Great article and nice blog I’ve been a plumber for over 7 years and was thinking of starting a plumbing blog withe free help and advice do you think this blog could make money and would it be difficult to set up ?
I love reading comprehensive posts, especially those that distill what the blogger has learned themselves over the years. Helps know what works and what does not, so I don’t waste time and hopes on something that’s less likely to help meet my blogging goals. Thank you for this.
Publish Consistently. Teach web crawlers to come back to your site on a regular basis and improve your rankings over time by publishing regular content for site visitors to enjoy. After all, the point of having a blog is to build a bigger following. Ranking higher in search results will help, and becoming a source to rely on for consistent content helps as well.
The downside is your domain will look a little different: You’ll have janicerunsfast.wordpress.com rather than janicerunsfast.com. (You can upgrade through WordPress.com to eliminate “wordpress” in your domain, but it will cost you a few dollars.)
Great article Jamie! I’ve only ever used affiliate links on my blog but recently I’ve been getting a lot of text-link offers. A typical email will ask a link to be put into one of my articles (relating to the content or website they want to link back to) and they offer anywhere between $50-$150 per link. Given the nature of your article, I just wanted to check your thoughts on such offers. Are they legitimate or should I have red flags go up as I’d hate to think they increase spam or worse yet affect google ranking or break basic rules of website T&Cs. Again, I’m not familiar in monetizing via such offers and googling about it didn’t give me much info. Thanking you in advance.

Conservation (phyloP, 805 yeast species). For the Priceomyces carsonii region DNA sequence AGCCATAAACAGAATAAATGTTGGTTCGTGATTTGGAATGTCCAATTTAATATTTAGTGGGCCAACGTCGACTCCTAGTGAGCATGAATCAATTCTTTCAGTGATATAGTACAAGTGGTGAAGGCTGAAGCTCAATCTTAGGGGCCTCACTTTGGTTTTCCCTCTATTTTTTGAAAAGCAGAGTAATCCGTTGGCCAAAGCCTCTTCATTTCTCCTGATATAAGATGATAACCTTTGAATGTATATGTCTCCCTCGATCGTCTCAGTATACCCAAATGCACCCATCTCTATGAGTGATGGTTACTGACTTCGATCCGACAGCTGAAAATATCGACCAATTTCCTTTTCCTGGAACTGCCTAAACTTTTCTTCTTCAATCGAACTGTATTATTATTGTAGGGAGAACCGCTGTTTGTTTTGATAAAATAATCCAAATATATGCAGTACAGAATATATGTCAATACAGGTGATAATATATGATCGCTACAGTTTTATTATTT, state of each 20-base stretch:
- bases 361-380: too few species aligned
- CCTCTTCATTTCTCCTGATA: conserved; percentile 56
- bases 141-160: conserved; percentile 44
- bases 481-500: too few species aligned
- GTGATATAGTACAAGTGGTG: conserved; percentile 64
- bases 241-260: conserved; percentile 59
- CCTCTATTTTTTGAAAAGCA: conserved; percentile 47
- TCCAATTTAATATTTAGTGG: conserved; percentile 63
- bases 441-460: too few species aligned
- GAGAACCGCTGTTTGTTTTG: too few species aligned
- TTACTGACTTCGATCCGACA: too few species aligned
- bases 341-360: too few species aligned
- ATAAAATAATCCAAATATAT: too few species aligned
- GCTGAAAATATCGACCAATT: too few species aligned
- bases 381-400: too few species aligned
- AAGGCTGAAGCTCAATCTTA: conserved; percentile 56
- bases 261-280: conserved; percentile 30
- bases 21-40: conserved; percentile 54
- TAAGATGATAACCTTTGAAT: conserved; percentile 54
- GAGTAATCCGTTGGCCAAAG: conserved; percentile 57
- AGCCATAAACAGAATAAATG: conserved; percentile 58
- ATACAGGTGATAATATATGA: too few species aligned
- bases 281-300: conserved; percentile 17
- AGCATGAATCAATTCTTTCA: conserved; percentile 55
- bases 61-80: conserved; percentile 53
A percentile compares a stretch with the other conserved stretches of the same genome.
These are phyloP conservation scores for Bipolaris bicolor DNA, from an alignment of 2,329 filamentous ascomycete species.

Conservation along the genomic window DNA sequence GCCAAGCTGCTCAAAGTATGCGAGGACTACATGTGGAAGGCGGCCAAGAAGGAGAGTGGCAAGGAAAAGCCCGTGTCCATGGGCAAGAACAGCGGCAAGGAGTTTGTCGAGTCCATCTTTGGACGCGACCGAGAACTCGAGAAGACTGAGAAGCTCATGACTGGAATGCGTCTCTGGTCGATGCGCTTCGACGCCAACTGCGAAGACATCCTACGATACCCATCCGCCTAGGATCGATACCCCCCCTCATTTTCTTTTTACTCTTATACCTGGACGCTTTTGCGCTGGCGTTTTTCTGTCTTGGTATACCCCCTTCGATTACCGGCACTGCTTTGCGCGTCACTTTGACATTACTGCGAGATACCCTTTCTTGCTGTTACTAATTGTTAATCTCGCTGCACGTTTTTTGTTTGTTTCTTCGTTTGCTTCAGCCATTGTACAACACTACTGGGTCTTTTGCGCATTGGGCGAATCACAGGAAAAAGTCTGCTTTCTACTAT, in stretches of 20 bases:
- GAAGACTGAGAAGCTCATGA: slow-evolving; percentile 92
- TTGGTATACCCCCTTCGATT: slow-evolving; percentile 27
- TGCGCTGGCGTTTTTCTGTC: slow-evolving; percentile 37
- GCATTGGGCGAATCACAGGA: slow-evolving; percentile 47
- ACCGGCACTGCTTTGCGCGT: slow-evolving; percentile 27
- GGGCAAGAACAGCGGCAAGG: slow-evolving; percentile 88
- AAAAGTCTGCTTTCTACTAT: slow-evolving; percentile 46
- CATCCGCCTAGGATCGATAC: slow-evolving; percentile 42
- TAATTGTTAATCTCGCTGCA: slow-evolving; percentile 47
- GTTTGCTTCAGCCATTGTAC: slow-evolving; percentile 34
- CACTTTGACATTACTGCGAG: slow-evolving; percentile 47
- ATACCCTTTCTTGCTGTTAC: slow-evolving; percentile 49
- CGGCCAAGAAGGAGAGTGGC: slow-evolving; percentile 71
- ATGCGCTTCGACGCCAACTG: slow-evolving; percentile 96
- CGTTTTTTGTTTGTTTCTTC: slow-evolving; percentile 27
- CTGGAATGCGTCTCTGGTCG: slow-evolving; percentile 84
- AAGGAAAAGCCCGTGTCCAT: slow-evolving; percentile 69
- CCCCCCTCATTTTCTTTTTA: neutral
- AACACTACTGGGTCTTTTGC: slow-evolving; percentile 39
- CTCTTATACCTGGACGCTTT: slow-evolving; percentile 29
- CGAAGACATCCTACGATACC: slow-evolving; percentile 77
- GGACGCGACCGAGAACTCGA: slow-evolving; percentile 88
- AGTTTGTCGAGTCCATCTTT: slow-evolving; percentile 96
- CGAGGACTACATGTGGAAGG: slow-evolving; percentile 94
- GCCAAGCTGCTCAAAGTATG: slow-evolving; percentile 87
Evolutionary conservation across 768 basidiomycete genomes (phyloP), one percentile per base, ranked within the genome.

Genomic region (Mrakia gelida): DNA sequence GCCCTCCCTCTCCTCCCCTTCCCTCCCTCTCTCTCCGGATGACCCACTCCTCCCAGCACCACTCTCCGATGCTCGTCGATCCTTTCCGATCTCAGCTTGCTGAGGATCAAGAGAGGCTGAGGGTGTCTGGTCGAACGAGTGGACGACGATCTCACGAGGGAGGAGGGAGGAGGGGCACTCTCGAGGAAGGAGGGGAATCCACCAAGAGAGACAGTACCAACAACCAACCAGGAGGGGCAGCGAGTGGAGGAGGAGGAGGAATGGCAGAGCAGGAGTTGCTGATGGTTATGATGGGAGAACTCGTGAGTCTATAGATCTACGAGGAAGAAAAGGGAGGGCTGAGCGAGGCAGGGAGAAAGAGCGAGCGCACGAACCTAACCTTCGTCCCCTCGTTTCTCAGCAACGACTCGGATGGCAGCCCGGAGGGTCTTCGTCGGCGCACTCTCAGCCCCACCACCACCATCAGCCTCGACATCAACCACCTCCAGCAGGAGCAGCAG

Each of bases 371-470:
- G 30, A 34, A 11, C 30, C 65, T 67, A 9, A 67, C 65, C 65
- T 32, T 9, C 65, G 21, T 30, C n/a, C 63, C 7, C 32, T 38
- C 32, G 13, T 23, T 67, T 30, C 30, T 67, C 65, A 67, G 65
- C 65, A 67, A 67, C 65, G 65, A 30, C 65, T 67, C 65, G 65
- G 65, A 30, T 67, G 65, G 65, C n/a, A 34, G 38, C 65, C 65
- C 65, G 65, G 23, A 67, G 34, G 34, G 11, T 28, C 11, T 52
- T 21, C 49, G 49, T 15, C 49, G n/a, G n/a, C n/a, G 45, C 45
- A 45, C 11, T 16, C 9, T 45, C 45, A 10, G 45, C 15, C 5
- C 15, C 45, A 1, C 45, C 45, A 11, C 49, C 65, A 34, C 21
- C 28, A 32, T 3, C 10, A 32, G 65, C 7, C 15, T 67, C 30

At WPBeginner, our main goal is to provide cutting-edge helpful WordPress tutorials that are easy to understand for small businesses, bloggers, and non-techy WordPress website owners (see more about us).
Affiliate marketing is one of my favorite and most profitable income streams. You can highlight products or services you use and love without having to do the work of creating or maintaining that product yourself. I talk about affiliate marketing in much more depth in What is Affiliate Marketing? and My Top Affiliate Marketing Tips.
Here you can either click on the Publish button and post your blog immediately, or schedule to publish it at a later date. If you choose to publish it at a later date, simply choose the date and time and save your changes.
Really enjoyed the Article – Well written and full of information! It is great to see and quite motivating. The focus on determining what your site/blog is worth based on subscribers makes complete sense!
Granted, you won’t make that kind of money when your blog is small, but when you’re just starting to learn how to make money blogging, affiliate marketing is still a good way to start for several reasons:
Why not experiment by selling your services as a freelancer or consultant in your area of expertise? A food blogger could create meal plans for busy families, a photographer could take headshots and portraits, and pretty much any blogger can offer to write paid blog posts.
At its heart, blogging is about sharing your knowledge with the world. Choosing a topic that you are passionate about makes the process of starting a successful blog so much easier. Writing about more than one topic is totally fine too. As long as you are writing about things that you are genuinely interested in, your passion will shine through and keep your readers interested.
However, given that there are over 72 million active users using WordPress today, it’s clear which platform is the boss. Even my own blogs and sites are built with the WordPress blogging platform. Here’s why: